A new experience

Iceland juniors enjoy staying at university


Iceland captain Edmunds Induss celebrates a goal against Chinese Taipei with his teammates. Photo: Russell Drew

DUNEDIN, New Zealand – It was different. Staying at the University of Otago students’ residence was a new experience for the Icelandic U20 team that currently competes at the 2017 IIHF Ice Hockey U20 World Championship Division III.

All eight teams at the championships stayed together at two residential halls at the university campus.

“I like it,” assistant coach Emil Alengaard said. “It’s pretty charming and a beautiful place. I see no problem with it. It is always good to do something different. Our players like the single rooms instead of having two or three players in each hotel room. From a coaching point of view it’s much better.

“The biggest worry of the players just now is that the WiFi connection is not working. It’s a big issue for them. Our guys kept asking the university staff when the Wi Fi would come back on. There was one place on the campus where it worked and they congregated together there.”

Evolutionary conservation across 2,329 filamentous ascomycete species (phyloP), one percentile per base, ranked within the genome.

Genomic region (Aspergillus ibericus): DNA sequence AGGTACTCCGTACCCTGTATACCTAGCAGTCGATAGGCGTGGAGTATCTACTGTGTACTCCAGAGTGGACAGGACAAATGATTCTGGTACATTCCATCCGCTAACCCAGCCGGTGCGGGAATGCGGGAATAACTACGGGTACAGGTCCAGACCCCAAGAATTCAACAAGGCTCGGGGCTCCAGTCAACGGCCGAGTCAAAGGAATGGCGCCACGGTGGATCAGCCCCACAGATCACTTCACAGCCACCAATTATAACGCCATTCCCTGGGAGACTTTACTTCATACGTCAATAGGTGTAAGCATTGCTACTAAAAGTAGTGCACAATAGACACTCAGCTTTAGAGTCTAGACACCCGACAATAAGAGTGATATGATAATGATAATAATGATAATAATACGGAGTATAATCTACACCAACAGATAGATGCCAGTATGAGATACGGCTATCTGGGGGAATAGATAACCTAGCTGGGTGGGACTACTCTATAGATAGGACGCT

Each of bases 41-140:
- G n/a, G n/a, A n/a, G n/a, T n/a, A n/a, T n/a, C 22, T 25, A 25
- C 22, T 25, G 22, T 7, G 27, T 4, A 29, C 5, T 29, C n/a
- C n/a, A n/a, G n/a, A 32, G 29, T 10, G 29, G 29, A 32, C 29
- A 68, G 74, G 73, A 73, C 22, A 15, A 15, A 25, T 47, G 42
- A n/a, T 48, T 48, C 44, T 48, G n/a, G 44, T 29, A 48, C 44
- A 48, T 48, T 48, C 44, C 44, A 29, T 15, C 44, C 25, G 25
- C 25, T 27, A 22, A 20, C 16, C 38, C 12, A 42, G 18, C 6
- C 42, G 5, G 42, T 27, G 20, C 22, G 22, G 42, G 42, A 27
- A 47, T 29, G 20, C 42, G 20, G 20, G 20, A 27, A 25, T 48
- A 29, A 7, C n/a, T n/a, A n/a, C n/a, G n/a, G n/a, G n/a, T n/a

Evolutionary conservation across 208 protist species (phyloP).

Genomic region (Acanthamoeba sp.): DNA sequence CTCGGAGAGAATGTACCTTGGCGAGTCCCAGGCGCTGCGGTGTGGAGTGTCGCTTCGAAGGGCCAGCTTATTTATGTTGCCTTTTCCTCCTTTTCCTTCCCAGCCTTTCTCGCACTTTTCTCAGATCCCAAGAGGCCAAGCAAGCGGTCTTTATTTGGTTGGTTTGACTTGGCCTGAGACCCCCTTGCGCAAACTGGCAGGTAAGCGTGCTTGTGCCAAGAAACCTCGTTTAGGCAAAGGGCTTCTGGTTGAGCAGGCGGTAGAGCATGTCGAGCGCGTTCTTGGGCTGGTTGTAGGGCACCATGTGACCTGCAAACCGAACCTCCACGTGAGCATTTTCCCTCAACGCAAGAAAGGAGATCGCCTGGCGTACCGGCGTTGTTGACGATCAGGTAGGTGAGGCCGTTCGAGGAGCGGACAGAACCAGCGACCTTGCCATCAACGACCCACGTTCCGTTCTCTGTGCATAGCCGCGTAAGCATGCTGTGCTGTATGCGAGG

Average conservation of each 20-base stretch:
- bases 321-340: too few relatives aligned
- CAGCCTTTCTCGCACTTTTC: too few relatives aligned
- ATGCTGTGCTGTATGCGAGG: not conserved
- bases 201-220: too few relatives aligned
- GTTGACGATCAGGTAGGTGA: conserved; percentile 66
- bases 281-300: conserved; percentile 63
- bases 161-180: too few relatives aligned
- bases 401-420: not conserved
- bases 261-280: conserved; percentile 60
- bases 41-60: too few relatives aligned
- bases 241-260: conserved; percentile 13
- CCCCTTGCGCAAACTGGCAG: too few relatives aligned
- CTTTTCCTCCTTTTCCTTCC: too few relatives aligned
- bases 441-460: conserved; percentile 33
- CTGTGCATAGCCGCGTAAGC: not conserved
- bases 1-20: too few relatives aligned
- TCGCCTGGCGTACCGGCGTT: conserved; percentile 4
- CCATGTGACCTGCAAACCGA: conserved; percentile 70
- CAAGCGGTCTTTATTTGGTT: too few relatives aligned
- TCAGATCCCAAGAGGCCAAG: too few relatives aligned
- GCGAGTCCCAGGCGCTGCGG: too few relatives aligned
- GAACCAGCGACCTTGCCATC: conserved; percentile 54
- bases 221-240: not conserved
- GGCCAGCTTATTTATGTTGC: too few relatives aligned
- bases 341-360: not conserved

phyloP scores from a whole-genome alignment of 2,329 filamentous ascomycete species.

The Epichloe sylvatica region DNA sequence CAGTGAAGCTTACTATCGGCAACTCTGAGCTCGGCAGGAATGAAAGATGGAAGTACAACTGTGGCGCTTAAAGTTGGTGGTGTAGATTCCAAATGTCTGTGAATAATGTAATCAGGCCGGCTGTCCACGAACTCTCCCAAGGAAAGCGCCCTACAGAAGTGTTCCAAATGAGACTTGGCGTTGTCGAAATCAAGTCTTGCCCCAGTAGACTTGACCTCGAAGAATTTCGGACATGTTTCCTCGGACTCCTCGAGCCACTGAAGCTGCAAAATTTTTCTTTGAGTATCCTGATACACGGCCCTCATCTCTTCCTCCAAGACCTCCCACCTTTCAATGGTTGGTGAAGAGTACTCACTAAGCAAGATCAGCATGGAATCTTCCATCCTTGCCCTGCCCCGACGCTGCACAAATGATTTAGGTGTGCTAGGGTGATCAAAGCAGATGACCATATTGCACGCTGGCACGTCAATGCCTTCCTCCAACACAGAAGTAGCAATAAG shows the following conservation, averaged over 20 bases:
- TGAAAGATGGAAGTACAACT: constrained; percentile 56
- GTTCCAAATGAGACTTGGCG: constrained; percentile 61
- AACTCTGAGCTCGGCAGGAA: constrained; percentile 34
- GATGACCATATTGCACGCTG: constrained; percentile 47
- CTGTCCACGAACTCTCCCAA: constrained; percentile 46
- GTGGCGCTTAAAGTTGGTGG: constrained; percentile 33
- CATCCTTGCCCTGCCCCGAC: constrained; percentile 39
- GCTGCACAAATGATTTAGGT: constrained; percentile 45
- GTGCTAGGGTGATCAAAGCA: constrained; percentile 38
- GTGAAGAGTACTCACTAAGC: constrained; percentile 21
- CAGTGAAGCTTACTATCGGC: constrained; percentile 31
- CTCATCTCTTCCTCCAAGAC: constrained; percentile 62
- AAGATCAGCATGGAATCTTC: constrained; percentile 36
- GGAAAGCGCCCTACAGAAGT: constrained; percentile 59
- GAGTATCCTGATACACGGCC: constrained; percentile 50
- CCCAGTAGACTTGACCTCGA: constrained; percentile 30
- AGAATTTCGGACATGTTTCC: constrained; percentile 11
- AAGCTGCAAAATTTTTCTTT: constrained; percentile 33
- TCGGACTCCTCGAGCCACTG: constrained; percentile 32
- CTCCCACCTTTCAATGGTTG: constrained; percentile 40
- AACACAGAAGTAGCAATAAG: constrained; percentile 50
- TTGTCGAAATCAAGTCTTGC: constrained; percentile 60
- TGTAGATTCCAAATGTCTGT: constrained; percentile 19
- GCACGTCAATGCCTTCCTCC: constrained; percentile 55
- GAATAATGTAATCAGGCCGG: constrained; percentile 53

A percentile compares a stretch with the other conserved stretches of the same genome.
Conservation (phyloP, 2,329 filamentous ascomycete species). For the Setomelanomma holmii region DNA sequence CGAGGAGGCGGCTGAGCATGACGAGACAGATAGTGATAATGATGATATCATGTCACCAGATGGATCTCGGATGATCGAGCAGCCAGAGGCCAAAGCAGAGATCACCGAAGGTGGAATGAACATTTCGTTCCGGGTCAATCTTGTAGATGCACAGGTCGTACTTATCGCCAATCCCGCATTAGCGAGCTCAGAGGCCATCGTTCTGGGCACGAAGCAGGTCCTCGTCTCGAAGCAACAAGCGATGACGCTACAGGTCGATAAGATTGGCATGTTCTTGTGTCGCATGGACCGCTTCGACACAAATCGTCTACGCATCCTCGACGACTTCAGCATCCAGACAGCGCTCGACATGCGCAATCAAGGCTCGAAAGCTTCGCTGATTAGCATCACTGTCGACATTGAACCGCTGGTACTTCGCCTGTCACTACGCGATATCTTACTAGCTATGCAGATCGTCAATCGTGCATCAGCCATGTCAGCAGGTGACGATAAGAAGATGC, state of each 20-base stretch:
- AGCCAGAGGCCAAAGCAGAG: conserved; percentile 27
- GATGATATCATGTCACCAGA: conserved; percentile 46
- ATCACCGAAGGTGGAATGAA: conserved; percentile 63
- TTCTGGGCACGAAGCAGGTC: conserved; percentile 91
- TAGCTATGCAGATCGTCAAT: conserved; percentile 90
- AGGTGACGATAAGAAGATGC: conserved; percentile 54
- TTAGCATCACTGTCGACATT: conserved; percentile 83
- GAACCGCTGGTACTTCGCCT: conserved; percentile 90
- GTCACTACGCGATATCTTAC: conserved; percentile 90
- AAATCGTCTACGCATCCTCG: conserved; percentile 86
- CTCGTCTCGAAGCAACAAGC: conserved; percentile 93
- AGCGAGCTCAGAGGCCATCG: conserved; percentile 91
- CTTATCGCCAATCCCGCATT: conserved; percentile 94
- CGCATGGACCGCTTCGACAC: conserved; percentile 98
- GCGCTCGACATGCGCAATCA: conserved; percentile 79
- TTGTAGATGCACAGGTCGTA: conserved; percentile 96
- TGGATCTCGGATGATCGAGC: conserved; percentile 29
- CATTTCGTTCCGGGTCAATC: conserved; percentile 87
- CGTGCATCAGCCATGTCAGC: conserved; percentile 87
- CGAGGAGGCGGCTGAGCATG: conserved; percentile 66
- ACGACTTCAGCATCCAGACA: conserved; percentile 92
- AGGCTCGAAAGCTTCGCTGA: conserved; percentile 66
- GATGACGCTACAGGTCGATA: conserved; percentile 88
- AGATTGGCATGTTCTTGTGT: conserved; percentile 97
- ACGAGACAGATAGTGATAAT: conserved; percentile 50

Otherwise the tournament went smooth for the Icelanders. They beat Israel (3-0) and Chinese Taipei (7-2) while losing to China (4-1) to make the semi-finals where they’ll meet Turkey on Saturday.

South African head coach Marc Giot also liked the accommodation.

“It’s the first time we haven’t stayed at a hotel,” he said. “It’s a different dynamic and more homely for the teams,” he said. “The guys from different teams interacted with each other. There was no TV and it got them out of their rooms.”

The University of Otago opened in 1869 and is the oldest university in New Zealand. Six teams stayed at St Margaret’s College that was opened in 1914 and the other two teams at the more modern University College.

Iceland has 395 junior players but not all of them are capable playing international hockey.